Romantic Singer Gene Ferrari - Returns To The Italian American Club

 

The “Power of Love” will be evident on March 26th at the Italian American Club in Las Vegas when singer Gene Ferrari takes the stage to present his “Last of the Romantics Concert” at 8 p.m.

Ferrari, who begins and ends his show with that beautiful ballad, has a classy, elegant style in both performance and attire. Saying that his show is “a musical conversation between me and the audience,” he goes on to delight the crowd with music ranging from Nat King Cole to Engelbert Humperdinck, Neil Diamond, Aerosmith and more.

Photo Courtesy Gene Ferrari

I’m a singer in the vein of Engelbert Humperdinck and Tom Jones but I do my own thing and put a different spin on it,” Ferrari says. “Throughout my career, people have compared me to Enge or Tom but then I started choosing my own material. After working clubs and lounges, I began working cruise ships and then made a connection to Don Rickles. I toured with Don as his opening act on most of his dates from 2002-03 until 2010. I played the best venues in the country because of Don and I also opened for Bob Newhart, Joan Rivers, and Pat Cooper.

Ferrari, who still speaks with an Italian accent, was born in a little town in Sicily called Catania. The family later settled in Cairo.

In 1972, Ferrari was brought to America by two gentlemen who helped him put together a band while he set about learning to speak English by watching the TV show, Bonanza. So he bought an Italian-American dictionary, watched hours of soap operas on end and began putting sentences together. He forced himself to start thinking in English instead of translating Italian into English in his thought process. He was determined to integrate himself into the country.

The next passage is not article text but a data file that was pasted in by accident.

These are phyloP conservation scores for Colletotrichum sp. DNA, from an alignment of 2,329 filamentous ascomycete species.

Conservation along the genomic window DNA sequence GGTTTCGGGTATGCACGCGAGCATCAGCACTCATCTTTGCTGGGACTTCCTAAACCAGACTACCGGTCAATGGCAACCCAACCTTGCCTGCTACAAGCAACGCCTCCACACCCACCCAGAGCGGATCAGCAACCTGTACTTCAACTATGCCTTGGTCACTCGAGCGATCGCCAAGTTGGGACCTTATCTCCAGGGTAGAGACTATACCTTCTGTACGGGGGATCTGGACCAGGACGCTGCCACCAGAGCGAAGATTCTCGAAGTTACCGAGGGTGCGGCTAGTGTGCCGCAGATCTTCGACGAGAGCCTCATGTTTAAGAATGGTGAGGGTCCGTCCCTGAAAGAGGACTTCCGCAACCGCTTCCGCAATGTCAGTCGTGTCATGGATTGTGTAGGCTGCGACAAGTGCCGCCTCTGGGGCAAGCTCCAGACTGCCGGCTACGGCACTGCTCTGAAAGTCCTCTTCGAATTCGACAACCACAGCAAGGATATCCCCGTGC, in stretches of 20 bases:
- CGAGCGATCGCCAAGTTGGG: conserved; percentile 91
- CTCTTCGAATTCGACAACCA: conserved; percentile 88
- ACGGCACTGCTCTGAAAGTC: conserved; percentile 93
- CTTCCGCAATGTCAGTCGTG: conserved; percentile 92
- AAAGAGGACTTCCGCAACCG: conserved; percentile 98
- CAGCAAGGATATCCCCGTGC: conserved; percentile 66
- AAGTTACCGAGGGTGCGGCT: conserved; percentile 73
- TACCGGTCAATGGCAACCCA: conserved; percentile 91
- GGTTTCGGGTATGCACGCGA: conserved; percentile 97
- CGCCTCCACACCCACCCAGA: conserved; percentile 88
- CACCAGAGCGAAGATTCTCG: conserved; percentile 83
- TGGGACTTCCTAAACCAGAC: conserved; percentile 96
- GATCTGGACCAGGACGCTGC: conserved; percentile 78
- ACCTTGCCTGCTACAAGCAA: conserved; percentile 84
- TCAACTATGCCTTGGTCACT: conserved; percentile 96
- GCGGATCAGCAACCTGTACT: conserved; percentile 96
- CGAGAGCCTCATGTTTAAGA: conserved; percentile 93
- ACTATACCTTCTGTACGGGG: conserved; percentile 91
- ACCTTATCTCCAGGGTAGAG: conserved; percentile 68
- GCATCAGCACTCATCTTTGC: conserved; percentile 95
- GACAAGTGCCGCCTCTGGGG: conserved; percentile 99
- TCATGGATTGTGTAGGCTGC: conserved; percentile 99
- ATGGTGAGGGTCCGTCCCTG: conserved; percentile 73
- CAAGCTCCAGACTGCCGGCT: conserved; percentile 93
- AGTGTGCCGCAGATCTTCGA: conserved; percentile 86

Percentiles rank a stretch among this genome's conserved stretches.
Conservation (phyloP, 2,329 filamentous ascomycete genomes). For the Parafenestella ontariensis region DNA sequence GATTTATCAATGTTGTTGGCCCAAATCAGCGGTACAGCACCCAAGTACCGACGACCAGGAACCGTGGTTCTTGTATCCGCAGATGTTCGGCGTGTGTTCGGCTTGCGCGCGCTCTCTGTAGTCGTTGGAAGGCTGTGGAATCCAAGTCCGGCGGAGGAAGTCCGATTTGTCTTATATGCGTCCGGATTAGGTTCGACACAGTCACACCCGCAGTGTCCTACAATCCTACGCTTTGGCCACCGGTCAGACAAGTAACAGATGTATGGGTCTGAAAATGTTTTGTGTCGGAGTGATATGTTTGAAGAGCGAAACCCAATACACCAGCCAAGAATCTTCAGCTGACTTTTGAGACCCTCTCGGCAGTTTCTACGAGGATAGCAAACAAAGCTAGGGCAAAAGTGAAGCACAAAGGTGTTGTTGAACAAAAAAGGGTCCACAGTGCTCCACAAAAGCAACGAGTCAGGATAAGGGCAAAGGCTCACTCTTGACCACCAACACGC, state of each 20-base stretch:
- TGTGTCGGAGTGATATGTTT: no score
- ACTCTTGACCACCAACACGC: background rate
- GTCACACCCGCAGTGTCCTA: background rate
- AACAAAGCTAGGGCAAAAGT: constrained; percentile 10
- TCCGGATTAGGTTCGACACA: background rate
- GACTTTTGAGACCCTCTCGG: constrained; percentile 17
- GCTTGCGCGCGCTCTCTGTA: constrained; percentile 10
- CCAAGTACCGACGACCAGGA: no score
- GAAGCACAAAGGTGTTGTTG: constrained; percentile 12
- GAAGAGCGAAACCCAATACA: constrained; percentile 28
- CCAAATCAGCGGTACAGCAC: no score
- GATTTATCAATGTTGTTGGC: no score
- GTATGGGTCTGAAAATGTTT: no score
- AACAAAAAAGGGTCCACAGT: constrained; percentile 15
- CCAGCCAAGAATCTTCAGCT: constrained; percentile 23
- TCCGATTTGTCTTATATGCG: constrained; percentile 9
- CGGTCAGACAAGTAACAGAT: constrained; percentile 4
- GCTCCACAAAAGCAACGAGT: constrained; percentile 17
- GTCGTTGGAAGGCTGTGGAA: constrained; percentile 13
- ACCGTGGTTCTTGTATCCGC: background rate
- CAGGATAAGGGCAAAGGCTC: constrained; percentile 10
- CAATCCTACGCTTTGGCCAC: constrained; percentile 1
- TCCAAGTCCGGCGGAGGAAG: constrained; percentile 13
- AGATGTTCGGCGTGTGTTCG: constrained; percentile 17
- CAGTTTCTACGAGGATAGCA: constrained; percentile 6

While he was appearing at a hotel in Buffalo, international superstar Engelbert Humperdinck, who was performing at a nearby venue came into the lounge to see Ferrari’s show. He had been brought there by Andy Anka, Paul Anka’s father, who used to book Ferrari and, impressed with Ferrari’s talent, Engelbert ended up becoming the young singer’s mentor.

Ferrari also feels blessed by his association with Don Rickles and what the years of touring with the comedian have done for him.

Don was very kind to me,” he notes. “He didn’t put any boundaries on me. Most opening acts only get 20 minutes; he gave me 35. He would stand in the wings and watch me perform and would encourage me. We would have a drink before the show together – he liked to drink Kettle Vodka –and he always offered me food. What I learned most from Don was timing. I can be very amusing to an audience – I don’t take myself seriously. I try to establish a musical conversation with the audience. I learned that from Don. I’m very comfortable in my own skin when I’m on stage.”

Ferrari will be backed by the Mariano Longo Orchestra on stage. Tickets to the show are $25 and can be purchased in advance by calling the Italian American Club at 702-457-3866.

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